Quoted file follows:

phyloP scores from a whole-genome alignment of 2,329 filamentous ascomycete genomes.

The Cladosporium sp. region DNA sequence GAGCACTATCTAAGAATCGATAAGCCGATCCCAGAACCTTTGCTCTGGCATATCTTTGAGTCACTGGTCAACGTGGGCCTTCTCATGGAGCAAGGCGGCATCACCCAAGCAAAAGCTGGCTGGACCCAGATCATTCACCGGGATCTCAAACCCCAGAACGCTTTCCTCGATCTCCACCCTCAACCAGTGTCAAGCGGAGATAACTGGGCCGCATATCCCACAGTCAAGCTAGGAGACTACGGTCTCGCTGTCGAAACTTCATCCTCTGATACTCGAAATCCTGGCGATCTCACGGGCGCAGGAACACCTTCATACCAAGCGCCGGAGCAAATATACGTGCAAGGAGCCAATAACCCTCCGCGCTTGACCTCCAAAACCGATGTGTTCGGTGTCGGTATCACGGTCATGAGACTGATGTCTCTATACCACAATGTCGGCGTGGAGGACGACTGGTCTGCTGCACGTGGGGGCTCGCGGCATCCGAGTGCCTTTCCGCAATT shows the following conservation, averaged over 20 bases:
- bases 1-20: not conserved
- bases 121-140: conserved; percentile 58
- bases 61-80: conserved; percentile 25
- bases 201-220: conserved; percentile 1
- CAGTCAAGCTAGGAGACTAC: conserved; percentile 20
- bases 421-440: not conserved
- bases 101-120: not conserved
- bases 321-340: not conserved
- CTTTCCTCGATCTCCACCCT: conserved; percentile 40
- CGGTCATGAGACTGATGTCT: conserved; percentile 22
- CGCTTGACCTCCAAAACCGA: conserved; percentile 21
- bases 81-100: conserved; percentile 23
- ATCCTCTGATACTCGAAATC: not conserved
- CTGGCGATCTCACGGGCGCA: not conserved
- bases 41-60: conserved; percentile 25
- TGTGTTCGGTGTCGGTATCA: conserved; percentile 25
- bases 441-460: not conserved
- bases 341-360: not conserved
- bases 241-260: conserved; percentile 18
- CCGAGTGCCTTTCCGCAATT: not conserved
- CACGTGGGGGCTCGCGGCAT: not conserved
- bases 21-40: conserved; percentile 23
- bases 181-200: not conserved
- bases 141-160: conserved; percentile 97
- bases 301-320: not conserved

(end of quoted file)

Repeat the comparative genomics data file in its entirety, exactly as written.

phyloP scores from a whole-genome alignment of 2,329 filamentous ascomycete genomes.

The Cladosporium sp. region DNA sequence GAGCACTATCTAAGAATCGATAAGCCGATCCCAGAACCTTTGCTCTGGCATATCTTTGAGTCACTGGTCAACGTGGGCCTTCTCATGGAGCAAGGCGGCATCACCCAAGCAAAAGCTGGCTGGACCCAGATCATTCACCGGGATCTCAAACCCCAGAACGCTTTCCTCGATCTCCACCCTCAACCAGTGTCAAGCGGAGATAACTGGGCCGCATATCCCACAGTCAAGCTAGGAGACTACGGTCTCGCTGTCGAAACTTCATCCTCTGATACTCGAAATCCTGGCGATCTCACGGGCGCAGGAACACCTTCATACCAAGCGCCGGAGCAAATATACGTGCAAGGAGCCAATAACCCTCCGCGCTTGACCTCCAAAACCGATGTGTTCGGTGTCGGTATCACGGTCATGAGACTGATGTCTCTATACCACAATGTCGGCGTGGAGGACGACTGGTCTGCTGCACGTGGGGGCTCGCGGCATCCGAGTGCCTTTCCGCAATT shows the following conservation, averaged over 20 bases:
- bases 1-20: not conserved
- bases 121-140: conserved; percentile 58
- bases 61-80: conserved; percentile 25
- bases 201-220: conserved; percentile 1
- CAGTCAAGCTAGGAGACTAC: conserved; percentile 20
- bases 421-440: not conserved
- bases 101-120: not conserved
- bases 321-340: not conserved
- CTTTCCTCGATCTCCACCCT: conserved; percentile 40
- CGGTCATGAGACTGATGTCT: conserved; percentile 22
- CGCTTGACCTCCAAAACCGA: conserved; percentile 21
- bases 81-100: conserved; percentile 23
- ATCCTCTGATACTCGAAATC: not conserved
- CTGGCGATCTCACGGGCGCA: not conserved
- bases 41-60: conserved; percentile 25
- TGTGTTCGGTGTCGGTATCA: conserved; percentile 25
- bases 441-460: not conserved
- bases 341-360: not conserved
- bases 241-260: conserved; percentile 18
- CCGAGTGCCTTTCCGCAATT: not conserved
- CACGTGGGGGCTCGCGGCAT: not conserved
- bases 21-40: conserved; percentile 23
- bases 181-200: not conserved
- bases 141-160: conserved; percentile 97
- bases 301-320: not conserved